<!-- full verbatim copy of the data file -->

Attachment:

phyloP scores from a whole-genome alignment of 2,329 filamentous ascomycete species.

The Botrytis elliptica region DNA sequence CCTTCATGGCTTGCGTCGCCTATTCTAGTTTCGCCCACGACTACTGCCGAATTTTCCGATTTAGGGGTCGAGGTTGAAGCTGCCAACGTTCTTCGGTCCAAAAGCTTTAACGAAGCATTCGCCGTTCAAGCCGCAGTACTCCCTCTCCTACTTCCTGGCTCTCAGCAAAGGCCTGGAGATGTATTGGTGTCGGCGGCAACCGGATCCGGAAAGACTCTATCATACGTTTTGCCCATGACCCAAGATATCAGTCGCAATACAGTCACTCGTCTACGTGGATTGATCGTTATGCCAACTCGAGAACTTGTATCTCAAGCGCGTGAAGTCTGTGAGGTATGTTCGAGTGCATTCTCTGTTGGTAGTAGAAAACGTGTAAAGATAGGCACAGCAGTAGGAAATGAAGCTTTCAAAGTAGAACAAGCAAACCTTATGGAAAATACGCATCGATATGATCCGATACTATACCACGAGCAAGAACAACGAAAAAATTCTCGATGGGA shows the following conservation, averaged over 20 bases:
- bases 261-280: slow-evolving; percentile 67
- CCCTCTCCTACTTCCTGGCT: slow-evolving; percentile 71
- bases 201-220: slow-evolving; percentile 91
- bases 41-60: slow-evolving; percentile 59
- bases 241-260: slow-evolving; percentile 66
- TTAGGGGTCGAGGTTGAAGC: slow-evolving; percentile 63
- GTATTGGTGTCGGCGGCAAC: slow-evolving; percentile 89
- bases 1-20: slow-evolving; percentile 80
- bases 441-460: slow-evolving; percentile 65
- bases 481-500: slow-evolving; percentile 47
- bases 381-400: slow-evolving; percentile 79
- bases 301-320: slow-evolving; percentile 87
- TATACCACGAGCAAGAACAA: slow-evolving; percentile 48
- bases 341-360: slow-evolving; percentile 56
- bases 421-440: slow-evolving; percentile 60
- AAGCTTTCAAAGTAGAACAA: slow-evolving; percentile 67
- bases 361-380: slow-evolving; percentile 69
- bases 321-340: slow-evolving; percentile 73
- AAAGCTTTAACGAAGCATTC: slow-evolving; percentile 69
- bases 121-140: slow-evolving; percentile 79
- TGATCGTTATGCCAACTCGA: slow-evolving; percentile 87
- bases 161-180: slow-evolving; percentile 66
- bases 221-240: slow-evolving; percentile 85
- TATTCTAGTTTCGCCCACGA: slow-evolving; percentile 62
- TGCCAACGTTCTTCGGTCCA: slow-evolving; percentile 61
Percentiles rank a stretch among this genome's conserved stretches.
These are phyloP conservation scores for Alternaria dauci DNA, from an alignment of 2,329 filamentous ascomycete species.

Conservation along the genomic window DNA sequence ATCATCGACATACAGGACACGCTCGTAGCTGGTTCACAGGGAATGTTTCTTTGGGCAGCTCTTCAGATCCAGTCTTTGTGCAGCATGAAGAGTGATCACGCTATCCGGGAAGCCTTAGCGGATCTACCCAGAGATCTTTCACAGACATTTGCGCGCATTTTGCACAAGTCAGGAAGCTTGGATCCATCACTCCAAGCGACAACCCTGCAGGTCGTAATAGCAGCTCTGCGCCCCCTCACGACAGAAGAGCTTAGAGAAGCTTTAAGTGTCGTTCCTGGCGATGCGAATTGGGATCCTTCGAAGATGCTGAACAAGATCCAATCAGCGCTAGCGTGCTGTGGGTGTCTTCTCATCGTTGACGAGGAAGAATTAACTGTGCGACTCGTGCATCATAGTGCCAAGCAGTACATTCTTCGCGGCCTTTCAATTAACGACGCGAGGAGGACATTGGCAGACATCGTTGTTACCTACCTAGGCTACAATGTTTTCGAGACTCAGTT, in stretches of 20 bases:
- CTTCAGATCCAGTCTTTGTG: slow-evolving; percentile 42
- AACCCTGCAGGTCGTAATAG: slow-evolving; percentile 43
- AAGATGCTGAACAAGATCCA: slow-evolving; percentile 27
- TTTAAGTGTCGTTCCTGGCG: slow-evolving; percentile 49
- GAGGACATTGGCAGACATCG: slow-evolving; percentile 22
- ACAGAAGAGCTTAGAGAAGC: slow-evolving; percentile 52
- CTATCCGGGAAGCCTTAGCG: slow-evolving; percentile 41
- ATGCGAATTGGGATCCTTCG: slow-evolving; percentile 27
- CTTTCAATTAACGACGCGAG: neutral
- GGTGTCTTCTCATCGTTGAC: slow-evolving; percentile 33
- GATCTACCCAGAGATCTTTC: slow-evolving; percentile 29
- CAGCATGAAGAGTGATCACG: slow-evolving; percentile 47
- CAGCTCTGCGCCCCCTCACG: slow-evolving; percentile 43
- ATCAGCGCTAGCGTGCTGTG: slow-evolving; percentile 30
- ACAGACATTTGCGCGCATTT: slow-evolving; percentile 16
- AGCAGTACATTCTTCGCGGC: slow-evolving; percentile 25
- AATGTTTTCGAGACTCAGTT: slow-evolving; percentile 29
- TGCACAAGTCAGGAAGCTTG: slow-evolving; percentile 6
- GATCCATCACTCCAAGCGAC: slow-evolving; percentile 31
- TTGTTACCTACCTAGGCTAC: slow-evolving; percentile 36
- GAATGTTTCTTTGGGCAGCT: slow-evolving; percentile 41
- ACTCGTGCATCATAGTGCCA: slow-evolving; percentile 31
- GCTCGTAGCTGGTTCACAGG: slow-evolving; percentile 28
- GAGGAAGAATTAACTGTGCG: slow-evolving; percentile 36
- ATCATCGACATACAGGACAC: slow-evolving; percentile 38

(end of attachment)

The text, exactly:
phyloP scores from a whole-genome alignment of 2,329 filamentous ascomycete species.

The Botrytis elliptica region DNA sequence CCTTCATGGCTTGCGTCGCCTATTCTAGTTTCGCCCACGACTACTGCCGAATTTTCCGATTTAGGGGTCGAGGTTGAAGCTGCCAACGTTCTTCGGTCCAAAAGCTTTAACGAAGCATTCGCCGTTCAAGCCGCAGTACTCCCTCTCCTACTTCCTGGCTCTCAGCAAAGGCCTGGAGATGTATTGGTGTCGGCGGCAACCGGATCCGGAAAGACTCTATCATACGTTTTGCCCATGACCCAAGATATCAGTCGCAATACAGTCACTCGTCTACGTGGATTGATCGTTATGCCAACTCGAGAACTTGTATCTCAAGCGCGTGAAGTCTGTGAGGTATGTTCGAGTGCATTCTCTGTTGGTAGTAGAAAACGTGTAAAGATAGGCACAGCAGTAGGAAATGAAGCTTTCAAAGTAGAACAAGCAAACCTTATGGAAAATACGCATCGATATGATCCGATACTATACCACGAGCAAGAACAACGAAAAAATTCTCGATGGGA shows the following conservation, averaged over 20 bases:
- bases 261-280: slow-evolving; percentile 67
- CCCTCTCCTACTTCCTGGCT: slow-evolving; percentile 71
- bases 201-220: slow-evolving; percentile 91
- bases 41-60: slow-evolving; percentile 59
- bases 241-260: slow-evolving; percentile 66
- TTAGGGGTCGAGGTTGAAGC: slow-evolving; percentile 63
- GTATTGGTGTCGGCGGCAAC: slow-evolving; percentile 89
- bases 1-20: slow-evolving; percentile 80
- bases 441-460: slow-evolving; percentile 65
- bases 481-500: slow-evolving; percentile 47
- bases 381-400: slow-evolving; percentile 79
- bases 301-320: slow-evolving; percentile 87
- TATACCACGAGCAAGAACAA: slow-evolving; percentile 48
- bases 341-360: slow-evolving; percentile 56
- bases 421-440: slow-evolving; percentile 60
- AAGCTTTCAAAGTAGAACAA: slow-evolving; percentile 67
- bases 361-380: slow-evolving; percentile 69
- bases 321-340: slow-evolving; percentile 73
- AAAGCTTTAACGAAGCATTC: slow-evolving; percentile 69
- bases 121-140: slow-evolving; percentile 79
- TGATCGTTATGCCAACTCGA: slow-evolving; percentile 87
- bases 161-180: slow-evolving; percentile 66
- bases 221-240: slow-evolving; percentile 85
- TATTCTAGTTTCGCCCACGA: slow-evolving; percentile 62
- TGCCAACGTTCTTCGGTCCA: slow-evolving; percentile 61
Percentiles rank a stretch among this genome's conserved stretches.
These are phyloP conservation scores for Alternaria dauci DNA, from an alignment of 2,329 filamentous ascomycete species.

Conservation along the genomic window DNA sequence ATCATCGACATACAGGACACGCTCGTAGCTGGTTCACAGGGAATGTTTCTTTGGGCAGCTCTTCAGATCCAGTCTTTGTGCAGCATGAAGAGTGATCACGCTATCCGGGAAGCCTTAGCGGATCTACCCAGAGATCTTTCACAGACATTTGCGCGCATTTTGCACAAGTCAGGAAGCTTGGATCCATCACTCCAAGCGACAACCCTGCAGGTCGTAATAGCAGCTCTGCGCCCCCTCACGACAGAAGAGCTTAGAGAAGCTTTAAGTGTCGTTCCTGGCGATGCGAATTGGGATCCTTCGAAGATGCTGAACAAGATCCAATCAGCGCTAGCGTGCTGTGGGTGTCTTCTCATCGTTGACGAGGAAGAATTAACTGTGCGACTCGTGCATCATAGTGCCAAGCAGTACATTCTTCGCGGCCTTTCAATTAACGACGCGAGGAGGACATTGGCAGACATCGTTGTTACCTACCTAGGCTACAATGTTTTCGAGACTCAGTT, in stretches of 20 bases:
- CTTCAGATCCAGTCTTTGTG: slow-evolving; percentile 42
- AACCCTGCAGGTCGTAATAG: slow-evolving; percentile 43
- AAGATGCTGAACAAGATCCA: slow-evolving; percentile 27
- TTTAAGTGTCGTTCCTGGCG: slow-evolving; percentile 49
- GAGGACATTGGCAGACATCG: slow-evolving; percentile 22
- ACAGAAGAGCTTAGAGAAGC: slow-evolving; percentile 52
- CTATCCGGGAAGCCTTAGCG: slow-evolving; percentile 41
- ATGCGAATTGGGATCCTTCG: slow-evolving; percentile 27
- CTTTCAATTAACGACGCGAG: neutral
- GGTGTCTTCTCATCGTTGAC: slow-evolving; percentile 33
- GATCTACCCAGAGATCTTTC: slow-evolving; percentile 29
- CAGCATGAAGAGTGATCACG: slow-evolving; percentile 47
- CAGCTCTGCGCCCCCTCACG: slow-evolving; percentile 43
- ATCAGCGCTAGCGTGCTGTG: slow-evolving; percentile 30
- ACAGACATTTGCGCGCATTT: slow-evolving; percentile 16
- AGCAGTACATTCTTCGCGGC: slow-evolving; percentile 25
- AATGTTTTCGAGACTCAGTT: slow-evolving; percentile 29
- TGCACAAGTCAGGAAGCTTG: slow-evolving; percentile 6
- GATCCATCACTCCAAGCGAC: slow-evolving; percentile 31
- TTGTTACCTACCTAGGCTAC: slow-evolving; percentile 36
- GAATGTTTCTTTGGGCAGCT: slow-evolving; percentile 41
- ACTCGTGCATCATAGTGCCA: slow-evolving; percentile 31
- GCTCGTAGCTGGTTCACAGG: slow-evolving; percentile 28
- GAGGAAGAATTAACTGTGCG: slow-evolving; percentile 36
- ATCATCGACATACAGGACAC: slow-evolving; percentile 38